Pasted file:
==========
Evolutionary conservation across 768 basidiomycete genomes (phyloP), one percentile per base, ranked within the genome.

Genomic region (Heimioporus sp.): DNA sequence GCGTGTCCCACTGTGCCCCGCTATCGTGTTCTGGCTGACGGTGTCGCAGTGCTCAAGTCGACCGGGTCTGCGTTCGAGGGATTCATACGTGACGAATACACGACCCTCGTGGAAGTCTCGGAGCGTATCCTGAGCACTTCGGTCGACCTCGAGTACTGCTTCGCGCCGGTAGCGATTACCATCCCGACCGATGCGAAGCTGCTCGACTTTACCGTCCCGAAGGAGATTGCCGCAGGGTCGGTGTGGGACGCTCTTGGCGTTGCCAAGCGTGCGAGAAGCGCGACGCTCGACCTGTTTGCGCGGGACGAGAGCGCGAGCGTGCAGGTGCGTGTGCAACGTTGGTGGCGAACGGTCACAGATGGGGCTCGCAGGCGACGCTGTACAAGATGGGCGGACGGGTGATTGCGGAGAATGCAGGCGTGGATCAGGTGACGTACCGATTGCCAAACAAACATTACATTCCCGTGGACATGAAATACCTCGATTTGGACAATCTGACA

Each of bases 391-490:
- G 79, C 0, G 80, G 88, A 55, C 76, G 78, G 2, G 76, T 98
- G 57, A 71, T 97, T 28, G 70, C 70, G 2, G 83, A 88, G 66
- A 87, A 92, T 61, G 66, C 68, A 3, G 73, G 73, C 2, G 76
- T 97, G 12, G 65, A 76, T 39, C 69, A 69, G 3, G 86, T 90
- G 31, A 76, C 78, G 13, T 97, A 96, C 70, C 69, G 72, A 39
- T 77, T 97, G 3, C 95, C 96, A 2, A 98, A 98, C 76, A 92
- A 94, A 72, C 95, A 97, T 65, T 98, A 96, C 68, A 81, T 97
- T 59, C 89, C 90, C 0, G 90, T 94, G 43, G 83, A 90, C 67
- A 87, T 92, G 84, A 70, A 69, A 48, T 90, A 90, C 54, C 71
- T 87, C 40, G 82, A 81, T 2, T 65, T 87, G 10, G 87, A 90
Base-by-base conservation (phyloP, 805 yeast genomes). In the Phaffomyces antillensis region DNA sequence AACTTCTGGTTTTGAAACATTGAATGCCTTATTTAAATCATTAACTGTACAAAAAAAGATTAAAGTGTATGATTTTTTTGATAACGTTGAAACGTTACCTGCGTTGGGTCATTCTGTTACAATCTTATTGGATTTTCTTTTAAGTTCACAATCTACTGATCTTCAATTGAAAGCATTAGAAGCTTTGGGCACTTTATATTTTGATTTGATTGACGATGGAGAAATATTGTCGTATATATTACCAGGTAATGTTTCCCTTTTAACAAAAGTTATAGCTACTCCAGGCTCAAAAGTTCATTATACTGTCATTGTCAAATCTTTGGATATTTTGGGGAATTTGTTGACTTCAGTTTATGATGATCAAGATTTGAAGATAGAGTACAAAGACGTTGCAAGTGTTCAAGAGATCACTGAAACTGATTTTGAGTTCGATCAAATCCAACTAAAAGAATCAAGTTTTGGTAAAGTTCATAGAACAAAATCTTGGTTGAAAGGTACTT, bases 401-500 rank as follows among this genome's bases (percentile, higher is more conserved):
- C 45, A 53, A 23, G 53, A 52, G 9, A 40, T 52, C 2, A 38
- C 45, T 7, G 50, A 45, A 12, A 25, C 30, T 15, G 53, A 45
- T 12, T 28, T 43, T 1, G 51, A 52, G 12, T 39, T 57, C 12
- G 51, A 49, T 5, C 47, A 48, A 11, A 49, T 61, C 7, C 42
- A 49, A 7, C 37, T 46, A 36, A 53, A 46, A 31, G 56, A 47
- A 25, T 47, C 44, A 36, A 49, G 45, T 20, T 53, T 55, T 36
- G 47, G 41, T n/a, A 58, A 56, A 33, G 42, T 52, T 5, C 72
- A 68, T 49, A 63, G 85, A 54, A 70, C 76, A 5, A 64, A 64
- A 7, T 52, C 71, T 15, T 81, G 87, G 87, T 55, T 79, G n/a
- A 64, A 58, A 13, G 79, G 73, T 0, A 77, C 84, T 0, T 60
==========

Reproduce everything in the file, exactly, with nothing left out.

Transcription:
Evolutionary conservation across 768 basidiomycete genomes (phyloP), one percentile per base, ranked within the genome.

Genomic region (Heimioporus sp.): DNA sequence GCGTGTCCCACTGTGCCCCGCTATCGTGTTCTGGCTGACGGTGTCGCAGTGCTCAAGTCGACCGGGTCTGCGTTCGAGGGATTCATACGTGACGAATACACGACCCTCGTGGAAGTCTCGGAGCGTATCCTGAGCACTTCGGTCGACCTCGAGTACTGCTTCGCGCCGGTAGCGATTACCATCCCGACCGATGCGAAGCTGCTCGACTTTACCGTCCCGAAGGAGATTGCCGCAGGGTCGGTGTGGGACGCTCTTGGCGTTGCCAAGCGTGCGAGAAGCGCGACGCTCGACCTGTTTGCGCGGGACGAGAGCGCGAGCGTGCAGGTGCGTGTGCAACGTTGGTGGCGAACGGTCACAGATGGGGCTCGCAGGCGACGCTGTACAAGATGGGCGGACGGGTGATTGCGGAGAATGCAGGCGTGGATCAGGTGACGTACCGATTGCCAAACAAACATTACATTCCCGTGGACATGAAATACCTCGATTTGGACAATCTGACA

Each of bases 391-490:
- G 79, C 0, G 80, G 88, A 55, C 76, G 78, G 2, G 76, T 98
- G 57, A 71, T 97, T 28, G 70, C 70, G 2, G 83, A 88, G 66
- A 87, A 92, T 61, G 66, C 68, A 3, G 73, G 73, C 2, G 76
- T 97, G 12, G 65, A 76, T 39, C 69, A 69, G 3, G 86, T 90
- G 31, A 76, C 78, G 13, T 97, A 96, C 70, C 69, G 72, A 39
- T 77, T 97, G 3, C 95, C 96, A 2, A 98, A 98, C 76, A 92
- A 94, A 72, C 95, A 97, T 65, T 98, A 96, C 68, A 81, T 97
- T 59, C 89, C 90, C 0, G 90, T 94, G 43, G 83, A 90, C 67
- A 87, T 92, G 84, A 70, A 69, A 48, T 90, A 90, C 54, C 71
- T 87, C 40, G 82, A 81, T 2, T 65, T 87, G 10, G 87, A 90
Base-by-base conservation (phyloP, 805 yeast genomes). In the Phaffomyces antillensis region DNA sequence AACTTCTGGTTTTGAAACATTGAATGCCTTATTTAAATCATTAACTGTACAAAAAAAGATTAAAGTGTATGATTTTTTTGATAACGTTGAAACGTTACCTGCGTTGGGTCATTCTGTTACAATCTTATTGGATTTTCTTTTAAGTTCACAATCTACTGATCTTCAATTGAAAGCATTAGAAGCTTTGGGCACTTTATATTTTGATTTGATTGACGATGGAGAAATATTGTCGTATATATTACCAGGTAATGTTTCCCTTTTAACAAAAGTTATAGCTACTCCAGGCTCAAAAGTTCATTATACTGTCATTGTCAAATCTTTGGATATTTTGGGGAATTTGTTGACTTCAGTTTATGATGATCAAGATTTGAAGATAGAGTACAAAGACGTTGCAAGTGTTCAAGAGATCACTGAAACTGATTTTGAGTTCGATCAAATCCAACTAAAAGAATCAAGTTTTGGTAAAGTTCATAGAACAAAATCTTGGTTGAAAGGTACTT, bases 401-500 rank as follows among this genome's bases (percentile, higher is more conserved):
- C 45, A 53, A 23, G 53, A 52, G 9, A 40, T 52, C 2, A 38
- C 45, T 7, G 50, A 45, A 12, A 25, C 30, T 15, G 53, A 45
- T 12, T 28, T 43, T 1, G 51, A 52, G 12, T 39, T 57, C 12
- G 51, A 49, T 5, C 47, A 48, A 11, A 49, T 61, C 7, C 42
- A 49, A 7, C 37, T 46, A 36, A 53, A 46, A 31, G 56, A 47
- A 25, T 47, C 44, A 36, A 49, G 45, T 20, T 53, T 55, T 36
- G 47, G 41, T n/a, A 58, A 56, A 33, G 42, T 52, T 5, C 72
- A 68, T 49, A 63, G 85, A 54, A 70, C 76, A 5, A 64, A 64
- A 7, T 52, C 71, T 15, T 81, G 87, G 87, T 55, T 79, G n/a
- A 64, A 58, A 13, G 79, G 73, T 0, A 77, C 84, T 0, T 60